The Shanghai Women's Health Study (SWHS, R37 CA070867) is a population-based cohort study of approximately 75,000 Chinese women who were recruited between 1997 and 2000 and have been followed via multiple in-person surveys and record linkages with population-based registries. Over the years, data and biological samples collected in the SWMS have been used to evaluate many important etiologic hypotheses and support multiple studies, including about 40 research consortia. To sustain and expand SWHS resources and success, we are applying for infrastructure funding.
Specific aims : 1) Continue cohort follow-up for cancer incidence and cause-specific mortality and conduct additional in-person interviews to obtain information regarding exposures and selected disease outcomes;2) Maintain SWHS data bank and biorepository to support research and facilitate data sharing with the scientific community;3) Collect and store stool samples from approximately 40,000 living cohort members for future research of fecal microbiota and other biomarkers;4) Establish resources for clinical and pharmaco-epidemiologic research through linkage with population-based electronic medical databases;5) Continue to collect tumor tissue samples among cohort members diagnosed with cancer to study tumor markers. The SWHS, with its large sample size, wealth of resources, and unique exposure patterns and disease spectrum, provides exceptional opportunities to address many significant hypotheses that cannot be adequately investigated in other existing cohorts. Results from the SWHS will have significant impact on reducing the incidence and mortality of cancer and other noncommunicable diseases, the major causes of death in most countries.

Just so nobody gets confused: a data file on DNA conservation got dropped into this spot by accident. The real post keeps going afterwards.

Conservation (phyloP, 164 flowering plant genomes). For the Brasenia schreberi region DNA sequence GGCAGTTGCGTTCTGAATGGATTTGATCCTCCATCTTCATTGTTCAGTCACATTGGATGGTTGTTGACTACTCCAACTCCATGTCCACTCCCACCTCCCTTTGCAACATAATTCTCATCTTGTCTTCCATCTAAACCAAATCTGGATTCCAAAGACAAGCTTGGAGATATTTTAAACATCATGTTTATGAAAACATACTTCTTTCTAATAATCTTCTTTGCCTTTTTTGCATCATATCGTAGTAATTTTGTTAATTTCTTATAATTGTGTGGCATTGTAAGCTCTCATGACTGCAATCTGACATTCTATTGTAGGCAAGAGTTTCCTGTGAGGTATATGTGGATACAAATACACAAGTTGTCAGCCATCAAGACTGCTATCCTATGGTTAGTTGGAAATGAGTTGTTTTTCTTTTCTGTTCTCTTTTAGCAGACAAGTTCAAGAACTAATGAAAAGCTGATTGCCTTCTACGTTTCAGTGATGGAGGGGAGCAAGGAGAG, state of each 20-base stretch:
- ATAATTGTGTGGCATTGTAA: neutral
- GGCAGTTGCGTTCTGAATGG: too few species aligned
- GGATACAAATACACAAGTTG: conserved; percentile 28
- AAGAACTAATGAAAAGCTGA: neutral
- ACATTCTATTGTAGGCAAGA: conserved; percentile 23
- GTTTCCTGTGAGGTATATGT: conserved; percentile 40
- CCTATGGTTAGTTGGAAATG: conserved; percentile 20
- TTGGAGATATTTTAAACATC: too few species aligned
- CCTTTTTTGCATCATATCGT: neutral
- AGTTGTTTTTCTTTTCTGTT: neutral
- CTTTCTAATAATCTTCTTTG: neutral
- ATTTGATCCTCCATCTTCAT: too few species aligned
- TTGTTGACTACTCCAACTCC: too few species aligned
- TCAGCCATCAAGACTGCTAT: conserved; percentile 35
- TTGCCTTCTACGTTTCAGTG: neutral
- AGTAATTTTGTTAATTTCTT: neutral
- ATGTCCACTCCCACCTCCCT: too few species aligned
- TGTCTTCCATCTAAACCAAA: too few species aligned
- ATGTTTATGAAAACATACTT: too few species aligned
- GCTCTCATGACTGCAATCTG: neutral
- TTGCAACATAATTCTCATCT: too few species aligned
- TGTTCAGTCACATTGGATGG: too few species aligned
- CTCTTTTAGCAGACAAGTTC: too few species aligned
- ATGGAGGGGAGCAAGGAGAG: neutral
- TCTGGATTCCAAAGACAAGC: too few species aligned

The Shanghai Women's Health Study is a population-based cohort study of approximately 75,000 women who were recruited between 1997 and 2000. This cohort study will provide exceptional opportunities to investigate many highly significant issues related to the etiology, genetics, and prevention of cancer and noncommunicable diseases.
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